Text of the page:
Aliens make the worst houseguests. You lock them up in a nice, cozy secret experimental facility. You feed them. You keep them safe. Maybe you torture them a little bit. But what thanks do you get? They break out, disregarding human life in their selfish quest for freedom.
Warp puts you in the squishy orange body of Zero, a crash-landed alien turned test subject. Gameplay is limited to one mechanic: Zero can teleport, and thatís about it. Developer Trapdoor, however, has managed to stretch this concept in a variety of ways, resulting in a puzzler that manages to stay innovative for most of its length.
Zero encounters many obstacles on his path to freedom. Automated turrets, lasers, trip mines and shielded guards all attempt to end his trip prematurely, and as every attack is an instant-kill, there is no room for error. Zero is not defenseless, though. His teleporting ability lets him Warp into objects and explode them from within. This includes humans; rooms often end up splattered with blood, limbs strewn about as helpless scientists huddle in fear. The M rating is deserved, but the violence seems out of place Ė the game is a cutesy puzzler until the bodies hit the floor.
As he makes his way through the underwater facility, Zero absorbs the remnants of other alien captives and gains new powers based off his original Warping ability. In the beginning he can only move short distances, but eventually he learns to astro project to lure guards to vulnerable positions and telekinesis to throw objects around with great force. The new moves complement his Warp function well; sections will often have multiple solutions, allowing you to use whatever you are comfortable with.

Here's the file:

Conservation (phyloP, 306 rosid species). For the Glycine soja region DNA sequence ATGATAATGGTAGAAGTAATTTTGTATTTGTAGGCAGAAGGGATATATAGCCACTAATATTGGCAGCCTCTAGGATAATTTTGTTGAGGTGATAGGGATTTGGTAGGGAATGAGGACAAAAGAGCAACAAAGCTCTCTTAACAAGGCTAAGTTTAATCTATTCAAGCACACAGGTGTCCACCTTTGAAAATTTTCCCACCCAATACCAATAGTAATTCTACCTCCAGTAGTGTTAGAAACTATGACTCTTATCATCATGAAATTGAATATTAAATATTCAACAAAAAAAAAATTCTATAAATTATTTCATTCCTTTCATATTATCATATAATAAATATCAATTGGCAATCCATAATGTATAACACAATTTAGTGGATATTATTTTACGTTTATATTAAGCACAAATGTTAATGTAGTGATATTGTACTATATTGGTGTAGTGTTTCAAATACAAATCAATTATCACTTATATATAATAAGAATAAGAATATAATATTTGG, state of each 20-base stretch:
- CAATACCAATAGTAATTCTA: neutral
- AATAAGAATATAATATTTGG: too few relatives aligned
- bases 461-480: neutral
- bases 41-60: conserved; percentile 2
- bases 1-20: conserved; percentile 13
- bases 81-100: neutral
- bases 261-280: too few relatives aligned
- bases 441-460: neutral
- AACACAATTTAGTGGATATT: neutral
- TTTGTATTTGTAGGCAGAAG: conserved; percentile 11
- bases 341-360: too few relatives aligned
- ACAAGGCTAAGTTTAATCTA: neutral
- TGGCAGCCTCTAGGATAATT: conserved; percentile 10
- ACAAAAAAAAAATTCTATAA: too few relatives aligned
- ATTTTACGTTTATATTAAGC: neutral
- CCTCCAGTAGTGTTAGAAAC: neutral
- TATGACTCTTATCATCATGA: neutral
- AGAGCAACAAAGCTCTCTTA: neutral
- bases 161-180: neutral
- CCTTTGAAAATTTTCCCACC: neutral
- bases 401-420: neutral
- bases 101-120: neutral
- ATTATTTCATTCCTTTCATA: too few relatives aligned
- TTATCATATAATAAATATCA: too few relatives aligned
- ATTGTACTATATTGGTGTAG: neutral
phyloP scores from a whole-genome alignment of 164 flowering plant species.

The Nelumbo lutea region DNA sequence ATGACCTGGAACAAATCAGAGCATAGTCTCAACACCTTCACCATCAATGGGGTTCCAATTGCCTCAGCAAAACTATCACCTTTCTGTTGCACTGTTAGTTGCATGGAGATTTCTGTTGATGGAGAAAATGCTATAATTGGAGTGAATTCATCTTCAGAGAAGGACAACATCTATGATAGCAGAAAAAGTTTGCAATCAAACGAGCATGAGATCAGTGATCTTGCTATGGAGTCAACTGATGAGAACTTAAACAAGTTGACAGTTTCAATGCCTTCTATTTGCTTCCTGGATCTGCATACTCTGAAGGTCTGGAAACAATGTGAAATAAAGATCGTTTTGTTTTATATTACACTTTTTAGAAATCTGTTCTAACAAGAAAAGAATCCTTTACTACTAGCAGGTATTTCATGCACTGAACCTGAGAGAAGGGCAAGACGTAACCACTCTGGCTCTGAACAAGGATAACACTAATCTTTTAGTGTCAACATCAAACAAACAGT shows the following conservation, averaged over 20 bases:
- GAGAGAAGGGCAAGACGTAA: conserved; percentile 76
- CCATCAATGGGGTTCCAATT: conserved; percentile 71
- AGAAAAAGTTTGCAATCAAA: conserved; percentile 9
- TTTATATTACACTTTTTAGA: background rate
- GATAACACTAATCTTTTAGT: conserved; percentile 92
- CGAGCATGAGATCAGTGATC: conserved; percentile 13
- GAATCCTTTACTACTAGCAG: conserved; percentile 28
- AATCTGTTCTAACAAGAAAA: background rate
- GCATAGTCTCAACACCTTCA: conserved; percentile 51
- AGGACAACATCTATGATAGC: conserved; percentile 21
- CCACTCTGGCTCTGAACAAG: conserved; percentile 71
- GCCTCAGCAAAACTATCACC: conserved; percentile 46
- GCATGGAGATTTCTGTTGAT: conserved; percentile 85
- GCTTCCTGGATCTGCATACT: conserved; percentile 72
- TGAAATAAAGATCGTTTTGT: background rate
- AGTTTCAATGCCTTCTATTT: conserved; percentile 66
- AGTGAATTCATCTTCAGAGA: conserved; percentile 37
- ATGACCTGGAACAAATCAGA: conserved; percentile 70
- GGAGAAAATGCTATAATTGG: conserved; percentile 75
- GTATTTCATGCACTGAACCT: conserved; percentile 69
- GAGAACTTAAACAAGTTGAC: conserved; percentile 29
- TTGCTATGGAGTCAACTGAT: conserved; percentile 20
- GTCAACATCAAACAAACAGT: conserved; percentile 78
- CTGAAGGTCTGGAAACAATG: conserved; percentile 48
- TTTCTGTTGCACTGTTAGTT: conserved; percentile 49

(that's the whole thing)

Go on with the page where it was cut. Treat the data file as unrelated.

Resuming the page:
Despite this variety, the gameplay starts to wear thin towards the end of the roughly six-hour game. Puzzles are often iterations of each other; once you have teleported into a barrel, used it to cross a laser grid, then exploded a guard, you have pretty much seen what the game has to offer. That isnít to say the game is monotonous, but the stealth-puzzle nature of the gameplay dictates certain repeated solutions. An unbalanced checkpoint system makes certain sections easier, but adds to the frustration when you have to repeat a tiresome sequence of teleportations.
The little orange alien that could
Though the game has cartoony (albeit mundane) graphics, it maintains a somber tone, rather than the humorous Portal-esque vibe it practically begs for. There is barely any plot to speak of, dialogue is limited, and the background music is similarly drab. Admittedly this lets you focus on the puzzling, but a more tongue-in-cheek approach would definitely have livened things up for a more entertaining experience.
Warp is by no means a bad game. Puzzle fans will definitely appreciate the possibilities Trapdoor has managed to present while sticking to such a basic idea. But there is little incentive to replay the game unless you are a completionist, and the trial-and-error nature of puzzle games may turn off the more action-oriented crowd. Zeroís adventure is by all means worth a play through, but when this ET phones home, he calls collect.
There are a lot more things you can do with teleportation than you would think.
The game lacks pizazz. It starts to feel repetitive towards the end.